Adding insult to injury: the tyranny of satisfaction surveys
I am in Paris, staying at a Novotel hotel, meeting with clients and teaching. The hotel is great. They all know me here and greet me by name. They even let me transform my room into an improvised meeting room with four of my colleagues, bringing me extra chairs and tailoring their cleaning schedule to my needs. It’s all peachy. Except for the fact that the Internet does not work properly. For €20 a night (gulp), it kicks me out every two minutes and forces me to reenter my access code every time. This is by now the only thing I care about. Forget about the friendly staff and the special service. This is a BAAAAD hotel. On the last day of my stay in the morning, I find a Novotel survey in my e-mail box asking me about my experience. The adrenaline starts flowing. I will get to vent. The cathartic effect is starting already. I will sleep in peace in the cab on the way to the airport.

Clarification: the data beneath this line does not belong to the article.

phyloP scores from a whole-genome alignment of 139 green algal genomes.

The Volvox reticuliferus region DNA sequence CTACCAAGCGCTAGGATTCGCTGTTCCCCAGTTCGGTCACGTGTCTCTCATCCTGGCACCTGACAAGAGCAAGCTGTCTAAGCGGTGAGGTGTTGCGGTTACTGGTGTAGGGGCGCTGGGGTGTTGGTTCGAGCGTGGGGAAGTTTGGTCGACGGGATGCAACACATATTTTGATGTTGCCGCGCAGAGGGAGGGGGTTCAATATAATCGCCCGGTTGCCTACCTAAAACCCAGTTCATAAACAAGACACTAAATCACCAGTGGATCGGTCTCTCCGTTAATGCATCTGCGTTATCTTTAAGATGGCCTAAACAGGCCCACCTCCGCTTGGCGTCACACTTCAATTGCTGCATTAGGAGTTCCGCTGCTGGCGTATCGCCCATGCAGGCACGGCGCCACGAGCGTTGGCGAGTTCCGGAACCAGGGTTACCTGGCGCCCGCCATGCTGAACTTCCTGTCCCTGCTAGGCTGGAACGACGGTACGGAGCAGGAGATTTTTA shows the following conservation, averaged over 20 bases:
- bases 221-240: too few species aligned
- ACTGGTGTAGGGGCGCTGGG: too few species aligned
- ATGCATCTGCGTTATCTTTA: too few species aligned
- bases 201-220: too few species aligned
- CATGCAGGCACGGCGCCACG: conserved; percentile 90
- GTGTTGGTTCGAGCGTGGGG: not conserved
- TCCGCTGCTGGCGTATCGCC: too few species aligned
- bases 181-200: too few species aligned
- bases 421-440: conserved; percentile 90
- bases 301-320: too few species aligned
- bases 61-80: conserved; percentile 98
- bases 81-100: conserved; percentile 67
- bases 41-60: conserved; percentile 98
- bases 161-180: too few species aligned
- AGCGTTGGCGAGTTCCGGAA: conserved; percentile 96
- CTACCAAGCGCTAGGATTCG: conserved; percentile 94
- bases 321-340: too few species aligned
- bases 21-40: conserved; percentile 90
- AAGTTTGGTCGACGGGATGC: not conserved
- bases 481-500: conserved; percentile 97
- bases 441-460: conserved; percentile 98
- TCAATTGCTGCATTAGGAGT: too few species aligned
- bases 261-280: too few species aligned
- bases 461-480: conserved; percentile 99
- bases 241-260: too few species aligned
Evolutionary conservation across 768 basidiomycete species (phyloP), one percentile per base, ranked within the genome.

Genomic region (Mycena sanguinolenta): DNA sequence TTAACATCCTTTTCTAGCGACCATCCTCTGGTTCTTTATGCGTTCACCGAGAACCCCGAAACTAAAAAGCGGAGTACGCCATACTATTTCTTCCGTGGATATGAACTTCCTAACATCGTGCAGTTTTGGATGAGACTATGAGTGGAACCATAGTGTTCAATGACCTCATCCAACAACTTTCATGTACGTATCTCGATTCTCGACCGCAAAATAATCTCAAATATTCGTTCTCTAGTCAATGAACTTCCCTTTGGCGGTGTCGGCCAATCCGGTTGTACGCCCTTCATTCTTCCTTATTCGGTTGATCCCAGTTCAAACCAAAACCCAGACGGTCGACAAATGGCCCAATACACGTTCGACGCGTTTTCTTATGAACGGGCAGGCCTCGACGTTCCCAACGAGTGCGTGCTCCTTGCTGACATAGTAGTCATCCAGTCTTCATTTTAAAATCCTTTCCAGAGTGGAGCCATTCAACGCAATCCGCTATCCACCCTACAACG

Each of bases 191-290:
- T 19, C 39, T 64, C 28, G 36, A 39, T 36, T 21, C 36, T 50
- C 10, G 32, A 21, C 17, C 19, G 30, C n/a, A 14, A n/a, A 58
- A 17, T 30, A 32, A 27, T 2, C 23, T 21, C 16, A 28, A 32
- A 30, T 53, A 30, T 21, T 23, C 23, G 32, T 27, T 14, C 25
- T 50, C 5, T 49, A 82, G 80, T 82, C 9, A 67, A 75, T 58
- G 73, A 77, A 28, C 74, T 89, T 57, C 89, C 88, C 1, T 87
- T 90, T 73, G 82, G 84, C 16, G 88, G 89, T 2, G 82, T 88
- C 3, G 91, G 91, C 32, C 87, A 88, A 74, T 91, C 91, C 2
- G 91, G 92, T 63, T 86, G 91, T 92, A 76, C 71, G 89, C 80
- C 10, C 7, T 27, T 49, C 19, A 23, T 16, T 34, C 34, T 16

But wait! It does not ask me about the Internet connection, except as a minor feature in a long list of “services”. It wants to know whether I think of this hotel more as “pleasant with some originality”, or “classic with a twist”. It wants to know whether I have enjoyed the two bathrobes and the slipper they have made available for me. Or whether the Nespresso coffee machine does anything for me. I don’t give a hoot. I want to talk about the Internet, in fact let them have it about their Internet. The survey is nearly over. I want to kill the market researcher who designed this questionnaire. At the end, there is a box where I can write whatever I want. I know the market researcher is already half-checked out. I still spill my guts. Just in case. The box is too small to contain my ire. The tyranny of quantitative market research has won once again. They will never know why I have woven this complex pattern of a final evaluation where I hate the hotel, yet love the people in it and most of its amenities. They will probably run regression models between my overall low grade and my favorable answers to most questions, and shake their head.
Maybe they should have just given me a blank piece of paper and let me tell my story.